The Leadership Experience and Programs (LEAP) Office updated their description of the Metaphonian Society to say that Whittier College no longer recognizes them as a College institution. Specifically, under the title “Metaphonians,” they have written, “Suspended until August 2019 for hazing and other violations of the Student Code of Conduct. The society remains unrecognized until further notice.” The Metaphonian Society has declined to comment on this post or any rumors that they are or were under investigation.
In order to be recognized once again, the Society must apply and complete an approval process put in place by LEAP. College administration has declined to comment on any current or prior hazing investigations, including that of the Metaphonians. However, the Quaker Campus spoke with Vice President and Dean of Students Joel Pérez, Director of Students Rights and Responsibilities Siobhan Skerritt, and LEAP Interim Assistant Director Amanda Lopez about how the College investigates claims of hazing and ensures that Societies are following the Student Code of Conduct during New Member Education (NME).
“Typically, a report [comes in],” said Skerritt, “and a report can come in anonymously, or there can be a name to it. It could be from faculty, staff, off-campus … that’s how [a hazing investigation investigation] starts.” There is an initial investigation conducted — which Skerritt referred to as the “little ‘i’ investigation” — during which Skerritt works to corroborate the report and to determine if the actions described violate the Student Code of Conduct. The code contains a definition of hazing as “an act that endangers (puts at risk) the mental or physical health or safety of a student, or causes physical or psychological harm or social ostracism to any person within the College community, or destroys or removes public or private property, for the purpose of initiation, admission into, affiliation with, or as a condition for continued membership in a group or organization.”
The College does take some precautions to discourage hazing during NME. Lopez explained that the College does not need to know exactly what societies do during NME season, in which prospective new members are welcomed into the societies. “[With] any values-based organization, there’s a lot of rituals. And so, of course, just for the privacy and the values of those organizations, we don’t ask for any ritualistic information,” said Lopez. However, the societies do give Lopez a basic walk-through of what they plan to do for events during NME season. “Generally speaking, we go through their events — they would give me the name of it, and we’d just have a conversation about what [they] look like,” she said. Lopez herself is not involved in hazing investigations, unless a society under investigations asks her to be present.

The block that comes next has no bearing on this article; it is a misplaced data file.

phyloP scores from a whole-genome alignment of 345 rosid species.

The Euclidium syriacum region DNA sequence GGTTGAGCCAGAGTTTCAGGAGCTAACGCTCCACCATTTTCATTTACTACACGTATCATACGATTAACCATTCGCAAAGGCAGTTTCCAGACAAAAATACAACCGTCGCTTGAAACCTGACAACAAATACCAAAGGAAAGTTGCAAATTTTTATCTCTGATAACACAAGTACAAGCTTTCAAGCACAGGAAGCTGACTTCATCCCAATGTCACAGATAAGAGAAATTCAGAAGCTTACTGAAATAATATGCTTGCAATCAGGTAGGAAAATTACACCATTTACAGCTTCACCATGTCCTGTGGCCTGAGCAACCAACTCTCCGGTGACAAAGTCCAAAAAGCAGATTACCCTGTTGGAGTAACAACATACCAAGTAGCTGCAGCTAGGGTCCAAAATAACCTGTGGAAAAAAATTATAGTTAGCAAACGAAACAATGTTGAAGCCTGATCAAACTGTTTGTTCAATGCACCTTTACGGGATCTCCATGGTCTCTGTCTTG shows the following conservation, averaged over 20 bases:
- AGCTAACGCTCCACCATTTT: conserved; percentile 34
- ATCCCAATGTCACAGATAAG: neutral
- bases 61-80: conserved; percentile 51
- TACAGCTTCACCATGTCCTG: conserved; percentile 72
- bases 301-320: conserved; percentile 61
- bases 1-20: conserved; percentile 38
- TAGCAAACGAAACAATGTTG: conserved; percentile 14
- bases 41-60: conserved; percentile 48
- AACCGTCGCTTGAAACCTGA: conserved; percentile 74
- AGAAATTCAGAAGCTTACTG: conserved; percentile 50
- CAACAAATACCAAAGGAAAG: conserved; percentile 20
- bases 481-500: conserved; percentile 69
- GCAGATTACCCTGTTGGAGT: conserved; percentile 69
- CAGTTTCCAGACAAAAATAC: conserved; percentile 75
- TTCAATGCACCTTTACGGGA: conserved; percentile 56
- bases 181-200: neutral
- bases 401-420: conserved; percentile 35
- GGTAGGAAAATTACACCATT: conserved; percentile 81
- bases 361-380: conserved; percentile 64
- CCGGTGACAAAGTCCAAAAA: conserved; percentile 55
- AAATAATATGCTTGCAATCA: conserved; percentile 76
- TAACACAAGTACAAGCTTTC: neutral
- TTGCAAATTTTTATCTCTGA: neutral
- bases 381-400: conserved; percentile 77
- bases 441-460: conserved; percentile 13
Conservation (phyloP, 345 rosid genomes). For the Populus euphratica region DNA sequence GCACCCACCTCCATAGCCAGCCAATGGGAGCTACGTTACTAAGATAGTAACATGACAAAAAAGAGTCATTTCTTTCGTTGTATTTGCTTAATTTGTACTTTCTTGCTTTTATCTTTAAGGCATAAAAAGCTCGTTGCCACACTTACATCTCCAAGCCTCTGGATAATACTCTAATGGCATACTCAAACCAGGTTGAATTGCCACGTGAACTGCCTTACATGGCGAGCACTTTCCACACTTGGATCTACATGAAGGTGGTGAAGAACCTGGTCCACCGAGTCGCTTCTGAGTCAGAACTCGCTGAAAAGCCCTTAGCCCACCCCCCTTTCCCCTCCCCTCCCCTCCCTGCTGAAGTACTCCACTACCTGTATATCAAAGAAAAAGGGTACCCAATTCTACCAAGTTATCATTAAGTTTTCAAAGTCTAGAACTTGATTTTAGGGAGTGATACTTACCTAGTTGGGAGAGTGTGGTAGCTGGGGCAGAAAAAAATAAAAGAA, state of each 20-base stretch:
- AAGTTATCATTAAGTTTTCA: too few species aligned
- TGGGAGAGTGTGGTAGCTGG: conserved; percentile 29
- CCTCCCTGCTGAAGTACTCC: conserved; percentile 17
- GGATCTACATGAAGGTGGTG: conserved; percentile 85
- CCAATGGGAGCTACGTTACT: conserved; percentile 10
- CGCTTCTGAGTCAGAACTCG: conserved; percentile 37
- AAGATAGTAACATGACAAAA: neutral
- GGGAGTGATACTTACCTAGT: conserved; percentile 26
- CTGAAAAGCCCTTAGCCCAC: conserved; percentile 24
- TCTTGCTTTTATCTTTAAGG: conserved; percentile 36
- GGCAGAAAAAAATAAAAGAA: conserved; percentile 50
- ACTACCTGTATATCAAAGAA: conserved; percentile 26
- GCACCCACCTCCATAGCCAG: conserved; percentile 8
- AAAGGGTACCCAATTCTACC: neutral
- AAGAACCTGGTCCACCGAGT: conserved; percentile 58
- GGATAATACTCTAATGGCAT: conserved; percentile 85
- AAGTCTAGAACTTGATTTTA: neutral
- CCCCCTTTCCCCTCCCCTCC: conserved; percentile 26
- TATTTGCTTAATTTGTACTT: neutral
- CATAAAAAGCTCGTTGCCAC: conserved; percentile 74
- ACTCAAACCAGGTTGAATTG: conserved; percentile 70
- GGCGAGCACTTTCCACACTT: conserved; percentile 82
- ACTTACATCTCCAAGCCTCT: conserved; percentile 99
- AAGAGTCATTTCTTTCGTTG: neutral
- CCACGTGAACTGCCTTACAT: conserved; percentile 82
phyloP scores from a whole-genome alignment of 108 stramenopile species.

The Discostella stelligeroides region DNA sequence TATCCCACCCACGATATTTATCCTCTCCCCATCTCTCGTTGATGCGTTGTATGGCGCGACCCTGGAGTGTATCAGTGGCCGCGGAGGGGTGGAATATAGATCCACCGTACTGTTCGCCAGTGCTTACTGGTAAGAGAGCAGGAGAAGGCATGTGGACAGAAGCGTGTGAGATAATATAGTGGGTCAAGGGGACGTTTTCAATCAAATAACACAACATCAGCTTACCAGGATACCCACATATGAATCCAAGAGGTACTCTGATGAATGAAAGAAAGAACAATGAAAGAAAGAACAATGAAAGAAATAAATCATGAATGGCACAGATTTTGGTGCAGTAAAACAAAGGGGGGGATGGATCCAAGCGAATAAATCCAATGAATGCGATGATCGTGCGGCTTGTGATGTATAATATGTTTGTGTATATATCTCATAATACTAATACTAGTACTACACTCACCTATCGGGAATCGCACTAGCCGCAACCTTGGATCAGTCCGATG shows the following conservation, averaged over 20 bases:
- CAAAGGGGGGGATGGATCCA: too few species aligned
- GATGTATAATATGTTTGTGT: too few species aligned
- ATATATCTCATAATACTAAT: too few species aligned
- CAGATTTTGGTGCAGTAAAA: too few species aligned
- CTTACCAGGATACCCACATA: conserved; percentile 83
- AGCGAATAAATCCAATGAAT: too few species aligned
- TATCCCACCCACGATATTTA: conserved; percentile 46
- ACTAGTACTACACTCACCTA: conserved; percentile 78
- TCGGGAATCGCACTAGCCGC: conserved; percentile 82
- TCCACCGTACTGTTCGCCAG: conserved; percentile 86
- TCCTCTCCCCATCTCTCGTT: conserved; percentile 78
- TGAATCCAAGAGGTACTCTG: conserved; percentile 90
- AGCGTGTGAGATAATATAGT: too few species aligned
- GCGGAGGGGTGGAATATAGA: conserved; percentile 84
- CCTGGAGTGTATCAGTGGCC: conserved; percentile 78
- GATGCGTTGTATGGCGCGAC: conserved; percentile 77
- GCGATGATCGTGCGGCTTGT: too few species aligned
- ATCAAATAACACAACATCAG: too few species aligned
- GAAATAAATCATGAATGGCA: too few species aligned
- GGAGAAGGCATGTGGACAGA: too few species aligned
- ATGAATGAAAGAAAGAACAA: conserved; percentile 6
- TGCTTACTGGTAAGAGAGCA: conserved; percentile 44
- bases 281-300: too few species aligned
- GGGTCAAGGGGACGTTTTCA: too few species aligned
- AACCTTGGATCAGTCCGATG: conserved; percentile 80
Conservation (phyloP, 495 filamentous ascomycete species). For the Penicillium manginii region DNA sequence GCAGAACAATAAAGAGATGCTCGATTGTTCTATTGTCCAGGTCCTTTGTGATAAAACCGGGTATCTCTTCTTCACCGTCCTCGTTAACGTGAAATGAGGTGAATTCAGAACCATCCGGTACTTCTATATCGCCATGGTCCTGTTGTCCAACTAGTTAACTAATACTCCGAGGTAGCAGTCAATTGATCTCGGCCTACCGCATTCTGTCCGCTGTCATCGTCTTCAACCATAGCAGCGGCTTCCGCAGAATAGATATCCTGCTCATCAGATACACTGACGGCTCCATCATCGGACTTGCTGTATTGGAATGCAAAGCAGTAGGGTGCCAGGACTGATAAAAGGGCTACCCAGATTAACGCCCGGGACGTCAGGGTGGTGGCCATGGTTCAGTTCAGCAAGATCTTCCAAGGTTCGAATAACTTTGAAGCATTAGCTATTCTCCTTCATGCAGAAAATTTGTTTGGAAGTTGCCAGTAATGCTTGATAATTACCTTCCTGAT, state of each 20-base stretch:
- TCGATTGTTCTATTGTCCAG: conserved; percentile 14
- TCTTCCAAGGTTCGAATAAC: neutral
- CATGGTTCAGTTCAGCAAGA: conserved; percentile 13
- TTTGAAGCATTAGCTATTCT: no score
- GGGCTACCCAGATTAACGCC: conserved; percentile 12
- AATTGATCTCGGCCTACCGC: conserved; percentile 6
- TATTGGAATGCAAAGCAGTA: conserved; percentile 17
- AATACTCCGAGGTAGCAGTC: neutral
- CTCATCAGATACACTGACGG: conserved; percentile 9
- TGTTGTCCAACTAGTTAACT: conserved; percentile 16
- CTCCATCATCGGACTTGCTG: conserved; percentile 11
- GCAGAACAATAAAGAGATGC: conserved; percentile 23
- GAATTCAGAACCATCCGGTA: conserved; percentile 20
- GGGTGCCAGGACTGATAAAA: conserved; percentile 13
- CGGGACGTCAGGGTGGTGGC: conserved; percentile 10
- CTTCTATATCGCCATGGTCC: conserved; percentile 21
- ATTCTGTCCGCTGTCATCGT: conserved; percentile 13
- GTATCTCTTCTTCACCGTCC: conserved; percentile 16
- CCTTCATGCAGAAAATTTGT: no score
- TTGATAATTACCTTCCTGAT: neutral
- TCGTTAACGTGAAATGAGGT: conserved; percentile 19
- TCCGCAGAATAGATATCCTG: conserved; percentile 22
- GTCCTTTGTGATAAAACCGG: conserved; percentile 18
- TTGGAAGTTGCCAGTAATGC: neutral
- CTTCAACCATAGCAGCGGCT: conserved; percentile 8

“We get this full schedule, and Amanda [Lopez] actually approves or denies the event or activity,” said Skerritt. Should a hazing report come in during NME season, Skerritt explained, they would have a record of times and dates to compare it against.
If Skerritt determines that the report is accurate and does describe a conduct violation, then the “big ‘I’ investigation” begins. Skerritt will notify the rest of LEAP that the investigation is taking place and will contact the administrators or faculty members that she feels should be involved with the investigation. Skerritt’s contacts vary depending on the investigation. “It is always, always, [determined] case-by-case,” said Skerritt. A Conduct Review Board is then assembled to evaluate the investigation, and, ideally provide a just recommendation as to what action LEAP should take. The Conduct Review Board consists of one student, one faculty member, and one staff member. Skerritt herself does not adjudicate the cases.
According to Pérez, LEAP attempts to assemble an unbiased Conduct Review Board. “Whichever organization is going through the process will be presented with the three people on the [board]. They get to challenge or say, ‘No, I think this person has bias.’ And then we look into it, and if we believe there is [bias], or if enough [students] challenge [the board member], we’ll find someone else.”
The implementation of the Conduct Review Board is fairly recent. “The hazing investigations used to be conducted by one person,” said Pérez. “The policy has not changed, but the way we do investigations has changed.” Whittier College changed its investigative approach in 2016, when Associate Dean for Students Josh Hartman was hired. Both Hartman and Pérez reviewed the College’s approach to hazing investigation and recrafted it to better fit the best practices of other, similar institutions.
The Conduct Review Board will present their findings to LEAP. “99.9 percent of the time, [LEAP’s actions] will not differ from what the recommendations are from the outcome of a conduct process,” said Skerritt. She understands that some students feel as though some of the school’s administrators are biased. “I hear the students, and I understand,” said Skerritt, “but what I want them to understand, at least from the Dean of Students Office, [is that] when it comes to that, we are involved in both conversations to make sure that every part of that process is fair.”